And here I thought it was Iran, al-Qaeda, ISIS, and a few countries with nuclear weapons pointed at us. Donald Trump straightened everyone out with another rant against the media, which eclipsed the well-earned criticism many outlets deserve with a ridiculous level of demagoguery:

When I and others objected to the continuing nonsensical demagoguery on Twitter, the objections to it fell into two broad categories. The first was a risible attempt to say that Trump was only objecting to “fake news,” not the media as a whole. Other than Fox News, though, can anyone come up with a prominent outlet that Trump hasn’t accused of being “fake news”? That’s an entirely disingenuous distinction without a difference at all.

The second was that Trump is right and that the media is “the true enemy of the people,” a charge that’s impossible to address in 280 characters. The phrase “enemy of the people” has a tradition going back to Roman times, and it’s not a pretty tradition, either. It has almost entirely authoritarian tones, even with its use by the Robespierres of the French Revolution who convinced themselves that they were anti-authoritarian. When Nikita Khrushchev disavows its use, you know it’s bad. With that said, though, this tweet and others like it don’t represent the dark night of authoritarianism descending on an otherwise tranquil body politic. It’s more whiny than anything else because of it’s ridiculous exaggeration, and for the strange ways in which President Trump views who is and isn’t an “enemy.”

Consider for a moment the president’s persistent use of this phrase when regarding “Fake News Media” and those who really are enemies of the United States, or at least the principles that guide us. For instance, Trump has spent the last few months gushing over Kim Jong-un (perhaps for understandable strategic reasons), who has been developing ICBMs to deliver nuclear weapons into all parts of the US. He’s done the same with Xi Jinping at times, and extolled Vladimir Putin too, even though both China and Russia already have nuclear weapons aimed at us and who conduct cyberwarfare against us on a continuous basis. Those are actions of enemies rather than political opponents.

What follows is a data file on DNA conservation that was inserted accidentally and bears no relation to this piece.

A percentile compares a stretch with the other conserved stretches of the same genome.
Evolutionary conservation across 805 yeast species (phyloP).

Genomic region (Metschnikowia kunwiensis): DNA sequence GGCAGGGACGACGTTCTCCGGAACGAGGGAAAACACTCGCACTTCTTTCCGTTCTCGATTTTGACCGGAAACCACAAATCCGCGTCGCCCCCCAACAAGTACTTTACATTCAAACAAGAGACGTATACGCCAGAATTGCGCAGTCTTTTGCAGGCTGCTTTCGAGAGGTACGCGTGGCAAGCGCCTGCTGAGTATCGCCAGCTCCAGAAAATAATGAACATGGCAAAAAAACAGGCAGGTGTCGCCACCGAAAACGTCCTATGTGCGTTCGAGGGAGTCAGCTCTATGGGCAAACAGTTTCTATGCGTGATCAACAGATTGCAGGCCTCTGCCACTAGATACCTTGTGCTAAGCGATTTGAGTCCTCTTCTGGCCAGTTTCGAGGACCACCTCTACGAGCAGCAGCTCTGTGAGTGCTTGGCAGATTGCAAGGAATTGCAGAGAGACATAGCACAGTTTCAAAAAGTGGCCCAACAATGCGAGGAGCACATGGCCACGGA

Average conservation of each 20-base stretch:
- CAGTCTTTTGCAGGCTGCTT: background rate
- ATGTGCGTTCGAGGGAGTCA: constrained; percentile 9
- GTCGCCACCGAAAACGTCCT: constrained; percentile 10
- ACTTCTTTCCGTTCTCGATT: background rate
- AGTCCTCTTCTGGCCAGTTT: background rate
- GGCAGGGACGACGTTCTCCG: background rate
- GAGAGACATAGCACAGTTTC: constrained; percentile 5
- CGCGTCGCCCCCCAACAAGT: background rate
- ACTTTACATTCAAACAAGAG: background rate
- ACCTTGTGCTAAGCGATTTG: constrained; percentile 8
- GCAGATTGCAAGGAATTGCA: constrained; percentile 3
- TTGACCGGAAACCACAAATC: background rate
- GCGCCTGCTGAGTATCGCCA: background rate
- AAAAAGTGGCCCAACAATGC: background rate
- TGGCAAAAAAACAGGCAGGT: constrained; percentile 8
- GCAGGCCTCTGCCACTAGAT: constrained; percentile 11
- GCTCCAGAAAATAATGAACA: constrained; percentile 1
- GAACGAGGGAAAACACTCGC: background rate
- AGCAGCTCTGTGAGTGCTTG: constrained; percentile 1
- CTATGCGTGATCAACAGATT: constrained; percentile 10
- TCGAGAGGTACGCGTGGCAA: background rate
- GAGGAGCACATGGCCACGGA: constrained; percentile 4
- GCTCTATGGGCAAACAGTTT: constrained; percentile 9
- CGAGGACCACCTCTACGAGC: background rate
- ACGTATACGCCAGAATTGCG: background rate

That’s not to say that the media is above criticism, even harsh criticism, which anyone who’s read more than three articles here would realize. The media has both inflated Trump and treated him badly, sometimes in the same effort. It’s divisive, corrosive, and discreditable. The coverage of Brett Kavanaugh’s confirmation reached new lows in media bias and flat-out manipulation. It has become clear since before the Washington Post’s drama-queen embrace of the motto “Democracy dies in darkness” that many media outlets have arrayed themselves as opponents of Donald Trump, let alone many of the individuals who report for those outlets.

Opponents, however, not enemies, and of Donald Trump, not the “people.” Donald Trump is not “the people”; he is a servant of “the people.” We would have shredded Barack Obama during his presidency for arrogance in conflating himself with “the people,” and we shouldn’t give Trump a pass on it now. Trump has every right to resent malicious reporting aimed at damaging his efforts, both personally and professionally, and every right to criticize it harshly. If he wants people to take that criticism seriously, though, he’d be better advised to make it specific and to drop the ridiculous hysteria of “true enemy of the people.”

Of course, it would also help if prominent media outlets dispensed with drama-queen mottos and logos, and dialed down the hysteria they project with Trump, too. Ben Shapiro hits the nail on the head:

Maybe we can take a break from drama-queen antics across the board.